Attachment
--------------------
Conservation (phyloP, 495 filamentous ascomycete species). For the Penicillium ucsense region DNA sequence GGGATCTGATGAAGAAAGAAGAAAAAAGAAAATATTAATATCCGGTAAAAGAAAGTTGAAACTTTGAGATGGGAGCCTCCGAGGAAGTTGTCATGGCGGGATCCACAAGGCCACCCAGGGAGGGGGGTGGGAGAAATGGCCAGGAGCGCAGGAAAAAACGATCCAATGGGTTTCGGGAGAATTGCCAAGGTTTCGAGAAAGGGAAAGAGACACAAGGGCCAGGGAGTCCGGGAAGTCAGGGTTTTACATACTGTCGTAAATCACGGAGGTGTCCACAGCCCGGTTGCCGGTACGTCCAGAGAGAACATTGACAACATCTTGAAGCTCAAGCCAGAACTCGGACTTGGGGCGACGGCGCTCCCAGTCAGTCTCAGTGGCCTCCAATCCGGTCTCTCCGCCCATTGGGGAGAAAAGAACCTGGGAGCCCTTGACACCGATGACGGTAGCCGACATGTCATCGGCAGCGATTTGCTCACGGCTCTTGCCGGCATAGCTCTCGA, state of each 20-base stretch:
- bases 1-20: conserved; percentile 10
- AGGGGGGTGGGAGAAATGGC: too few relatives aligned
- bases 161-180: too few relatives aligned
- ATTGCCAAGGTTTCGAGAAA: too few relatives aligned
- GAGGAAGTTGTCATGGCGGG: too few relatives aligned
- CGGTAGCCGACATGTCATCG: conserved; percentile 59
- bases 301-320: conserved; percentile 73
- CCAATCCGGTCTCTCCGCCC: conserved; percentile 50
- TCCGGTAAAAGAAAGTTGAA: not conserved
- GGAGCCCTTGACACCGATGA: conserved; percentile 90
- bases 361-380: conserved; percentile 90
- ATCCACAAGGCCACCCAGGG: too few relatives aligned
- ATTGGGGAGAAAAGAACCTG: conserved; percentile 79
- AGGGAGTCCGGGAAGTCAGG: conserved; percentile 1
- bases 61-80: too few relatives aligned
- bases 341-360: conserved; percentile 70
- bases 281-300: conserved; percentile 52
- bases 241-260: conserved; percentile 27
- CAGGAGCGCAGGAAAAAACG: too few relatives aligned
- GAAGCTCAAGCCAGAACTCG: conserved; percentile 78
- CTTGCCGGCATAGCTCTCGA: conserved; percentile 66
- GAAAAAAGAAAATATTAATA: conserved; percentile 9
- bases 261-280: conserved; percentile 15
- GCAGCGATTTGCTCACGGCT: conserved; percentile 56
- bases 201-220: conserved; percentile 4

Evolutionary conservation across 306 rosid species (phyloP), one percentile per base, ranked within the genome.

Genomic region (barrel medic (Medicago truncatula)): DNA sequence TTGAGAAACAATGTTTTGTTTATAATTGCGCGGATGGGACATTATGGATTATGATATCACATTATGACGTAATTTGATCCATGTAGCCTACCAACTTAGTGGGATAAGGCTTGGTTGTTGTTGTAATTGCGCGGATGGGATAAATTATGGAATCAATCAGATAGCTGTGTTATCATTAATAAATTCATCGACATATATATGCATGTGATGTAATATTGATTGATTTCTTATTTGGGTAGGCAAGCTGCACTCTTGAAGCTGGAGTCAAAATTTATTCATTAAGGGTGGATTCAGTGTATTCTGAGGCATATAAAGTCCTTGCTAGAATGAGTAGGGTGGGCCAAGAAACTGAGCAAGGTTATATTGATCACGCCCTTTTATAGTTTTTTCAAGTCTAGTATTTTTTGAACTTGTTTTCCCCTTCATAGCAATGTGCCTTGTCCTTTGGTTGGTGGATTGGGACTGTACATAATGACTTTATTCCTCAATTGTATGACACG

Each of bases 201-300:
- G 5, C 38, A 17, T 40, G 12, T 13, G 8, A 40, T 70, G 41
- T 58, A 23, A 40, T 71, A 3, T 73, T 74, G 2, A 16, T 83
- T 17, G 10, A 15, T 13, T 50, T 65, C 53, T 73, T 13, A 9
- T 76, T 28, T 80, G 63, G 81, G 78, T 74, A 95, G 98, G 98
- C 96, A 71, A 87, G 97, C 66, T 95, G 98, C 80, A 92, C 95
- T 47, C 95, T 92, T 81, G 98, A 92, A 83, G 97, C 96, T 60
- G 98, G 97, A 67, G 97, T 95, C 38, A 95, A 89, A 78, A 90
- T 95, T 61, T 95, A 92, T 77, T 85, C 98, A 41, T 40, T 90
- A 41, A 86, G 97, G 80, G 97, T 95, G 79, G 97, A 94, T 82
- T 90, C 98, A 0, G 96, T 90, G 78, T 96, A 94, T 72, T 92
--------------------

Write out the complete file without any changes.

Conservation (phyloP, 495 filamentous ascomycete species). For the Penicillium ucsense region DNA sequence GGGATCTGATGAAGAAAGAAGAAAAAAGAAAATATTAATATCCGGTAAAAGAAAGTTGAAACTTTGAGATGGGAGCCTCCGAGGAAGTTGTCATGGCGGGATCCACAAGGCCACCCAGGGAGGGGGGTGGGAGAAATGGCCAGGAGCGCAGGAAAAAACGATCCAATGGGTTTCGGGAGAATTGCCAAGGTTTCGAGAAAGGGAAAGAGACACAAGGGCCAGGGAGTCCGGGAAGTCAGGGTTTTACATACTGTCGTAAATCACGGAGGTGTCCACAGCCCGGTTGCCGGTACGTCCAGAGAGAACATTGACAACATCTTGAAGCTCAAGCCAGAACTCGGACTTGGGGCGACGGCGCTCCCAGTCAGTCTCAGTGGCCTCCAATCCGGTCTCTCCGCCCATTGGGGAGAAAAGAACCTGGGAGCCCTTGACACCGATGACGGTAGCCGACATGTCATCGGCAGCGATTTGCTCACGGCTCTTGCCGGCATAGCTCTCGA, state of each 20-base stretch:
- bases 1-20: conserved; percentile 10
- AGGGGGGTGGGAGAAATGGC: too few relatives aligned
- bases 161-180: too few relatives aligned
- ATTGCCAAGGTTTCGAGAAA: too few relatives aligned
- GAGGAAGTTGTCATGGCGGG: too few relatives aligned
- CGGTAGCCGACATGTCATCG: conserved; percentile 59
- bases 301-320: conserved; percentile 73
- CCAATCCGGTCTCTCCGCCC: conserved; percentile 50
- TCCGGTAAAAGAAAGTTGAA: not conserved
- GGAGCCCTTGACACCGATGA: conserved; percentile 90
- bases 361-380: conserved; percentile 90
- ATCCACAAGGCCACCCAGGG: too few relatives aligned
- ATTGGGGAGAAAAGAACCTG: conserved; percentile 79
- AGGGAGTCCGGGAAGTCAGG: conserved; percentile 1
- bases 61-80: too few relatives aligned
- bases 341-360: conserved; percentile 70
- bases 281-300: conserved; percentile 52
- bases 241-260: conserved; percentile 27
- CAGGAGCGCAGGAAAAAACG: too few relatives aligned
- GAAGCTCAAGCCAGAACTCG: conserved; percentile 78
- CTTGCCGGCATAGCTCTCGA: conserved; percentile 66
- GAAAAAAGAAAATATTAATA: conserved; percentile 9
- bases 261-280: conserved; percentile 15
- GCAGCGATTTGCTCACGGCT: conserved; percentile 56
- bases 201-220: conserved; percentile 4

Evolutionary conservation across 306 rosid species (phyloP), one percentile per base, ranked within the genome.

Genomic region (barrel medic (Medicago truncatula)): DNA sequence TTGAGAAACAATGTTTTGTTTATAATTGCGCGGATGGGACATTATGGATTATGATATCACATTATGACGTAATTTGATCCATGTAGCCTACCAACTTAGTGGGATAAGGCTTGGTTGTTGTTGTAATTGCGCGGATGGGATAAATTATGGAATCAATCAGATAGCTGTGTTATCATTAATAAATTCATCGACATATATATGCATGTGATGTAATATTGATTGATTTCTTATTTGGGTAGGCAAGCTGCACTCTTGAAGCTGGAGTCAAAATTTATTCATTAAGGGTGGATTCAGTGTATTCTGAGGCATATAAAGTCCTTGCTAGAATGAGTAGGGTGGGCCAAGAAACTGAGCAAGGTTATATTGATCACGCCCTTTTATAGTTTTTTCAAGTCTAGTATTTTTTGAACTTGTTTTCCCCTTCATAGCAATGTGCCTTGTCCTTTGGTTGGTGGATTGGGACTGTACATAATGACTTTATTCCTCAATTGTATGACACG

Each of bases 201-300:
- G 5, C 38, A 17, T 40, G 12, T 13, G 8, A 40, T 70, G 41
- T 58, A 23, A 40, T 71, A 3, T 73, T 74, G 2, A 16, T 83
- T 17, G 10, A 15, T 13, T 50, T 65, C 53, T 73, T 13, A 9
- T 76, T 28, T 80, G 63, G 81, G 78, T 74, A 95, G 98, G 98
- C 96, A 71, A 87, G 97, C 66, T 95, G 98, C 80, A 92, C 95
- T 47, C 95, T 92, T 81, G 98, A 92, A 83, G 97, C 96, T 60
- G 98, G 97, A 67, G 97, T 95, C 38, A 95, A 89, A 78, A 90
- T 95, T 61, T 95, A 92, T 77, T 85, C 98, A 41, T 40, T 90
- A 41, A 86, G 97, G 80, G 97, T 95, G 79, G 97, A 94, T 82
- T 90, C 98, A 0, G 96, T 90, G 78, T 96, A 94, T 72, T 92